World Toilet Day: How scientists tried to gauge what people think about sanitation

What made a simple experiment a roller coaster ride was not the process of changing behaviour, but the task of measuring it

By Tejaswi Balasundaram, Arundati Muralidharan
Published: Monday 19 November 2018
Representational Photo.     Credit: Avikal Somvanshi Representational Photo. Credit: Avikal Somvanshi

In October 2017, WaterAid India, along with EAWAG, a Swiss Water Research Institute, began an exciting experiment with human behaviour. The task seemed simple—getting people to use the toilet in Raichur, one of the most backward districts of North Karnataka, where more than 90 per cent of the population defecated in the open. What made a simple experiment a roller coaster ride was not the process of changing behaviour, but the task of measuring behaviour!

We can measure behaviour in several ways. We can ask,“Do you use a toilet?”, and likely get a resounding “Yes”, especially when that behaviour is desirable. We can spend weeks, months, even years with families, observing their every action—a time-intensive and overwhelming task. Our EAWAG colleague, a behaviour change expert suggested another route—get at people’s feelings, motivations, and attitudes towards toilet use. His mantra was RANAS—“If mindsets change with respect to Risks, Attitudes, Norms, Abilities and Self-regulation (RANAS) about a certain behaviour, then we know that their behaviour has changed!”

Insight into the behavioural factors identified in RANAS through examples:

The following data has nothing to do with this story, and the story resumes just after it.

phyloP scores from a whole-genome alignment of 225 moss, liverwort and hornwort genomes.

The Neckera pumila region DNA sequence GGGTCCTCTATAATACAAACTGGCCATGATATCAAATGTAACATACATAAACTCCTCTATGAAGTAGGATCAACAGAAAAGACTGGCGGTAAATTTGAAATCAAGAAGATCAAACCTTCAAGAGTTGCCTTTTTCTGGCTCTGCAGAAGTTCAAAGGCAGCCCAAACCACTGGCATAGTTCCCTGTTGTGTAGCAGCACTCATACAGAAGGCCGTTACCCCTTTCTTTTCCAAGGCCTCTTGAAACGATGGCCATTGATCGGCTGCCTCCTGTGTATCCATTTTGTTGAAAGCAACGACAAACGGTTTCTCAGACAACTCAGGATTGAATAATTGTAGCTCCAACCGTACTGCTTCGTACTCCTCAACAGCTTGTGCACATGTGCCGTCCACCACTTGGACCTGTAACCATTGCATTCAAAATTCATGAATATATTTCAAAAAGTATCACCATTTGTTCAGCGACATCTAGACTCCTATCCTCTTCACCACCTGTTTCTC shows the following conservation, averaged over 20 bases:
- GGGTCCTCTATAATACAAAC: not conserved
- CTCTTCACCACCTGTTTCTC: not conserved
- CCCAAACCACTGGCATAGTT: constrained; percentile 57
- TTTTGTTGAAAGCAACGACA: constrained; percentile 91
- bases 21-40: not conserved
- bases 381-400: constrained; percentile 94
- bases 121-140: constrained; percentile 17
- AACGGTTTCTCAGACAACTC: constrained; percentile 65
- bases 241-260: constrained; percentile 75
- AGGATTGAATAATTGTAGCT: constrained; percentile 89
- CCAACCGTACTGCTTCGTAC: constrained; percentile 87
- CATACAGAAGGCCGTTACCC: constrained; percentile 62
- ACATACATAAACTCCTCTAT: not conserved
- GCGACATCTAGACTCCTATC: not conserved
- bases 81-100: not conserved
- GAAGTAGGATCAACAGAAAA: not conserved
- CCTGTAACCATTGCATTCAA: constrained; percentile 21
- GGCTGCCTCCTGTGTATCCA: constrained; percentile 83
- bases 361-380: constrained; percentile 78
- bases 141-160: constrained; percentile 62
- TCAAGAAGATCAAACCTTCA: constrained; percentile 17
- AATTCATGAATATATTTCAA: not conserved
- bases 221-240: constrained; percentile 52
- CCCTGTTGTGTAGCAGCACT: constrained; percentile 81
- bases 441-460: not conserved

• Risks: How high or low is the risk that you get diarrhoea when you defecate in the open?
  • Attitudes: Imagine defecating in the open—how much do you like it?
  • Norms: Do other people in your village think that you should use the latrine for defecation?
  • Abilities: In general, how easy or difficult is it to use the latrine for defecation?
  • Self-regulation: During the last week, how much did you have to monitor yourself to make sure that you only use the latrine for defecation?

Armed with RANAS, we nose-dived into studying the factors that determine people’s use of toilets. As we set out, we first worked on our inquiry technique, rigorously pre-testing several ways to elicit the exact psychological drivers of latrine use. For instance, to understand people’s perceptions of the risk for diarrhoea due to open defecation, we could phrase a question like this: “If you defecate in the open, how high is the risk that you get diarrhoea?” Response options would be low, medium and high. Given the tendency of respondents to select a safe response (i.e., medium), we modified the question and included a double anchor: “If you defecate in the open, how high or low is the risk that you get diarrhoea?” along with just two response options—high and low. Depending on the respondent’s choice, we asked a follow- up question—“If low, how low? A bit low or very low? If high, how high? A bit high or very high?” To ask the most insightful questions to maintain a delicate balance between leading the mind and getting the mind to respond truthfully—always pre-test multiple times!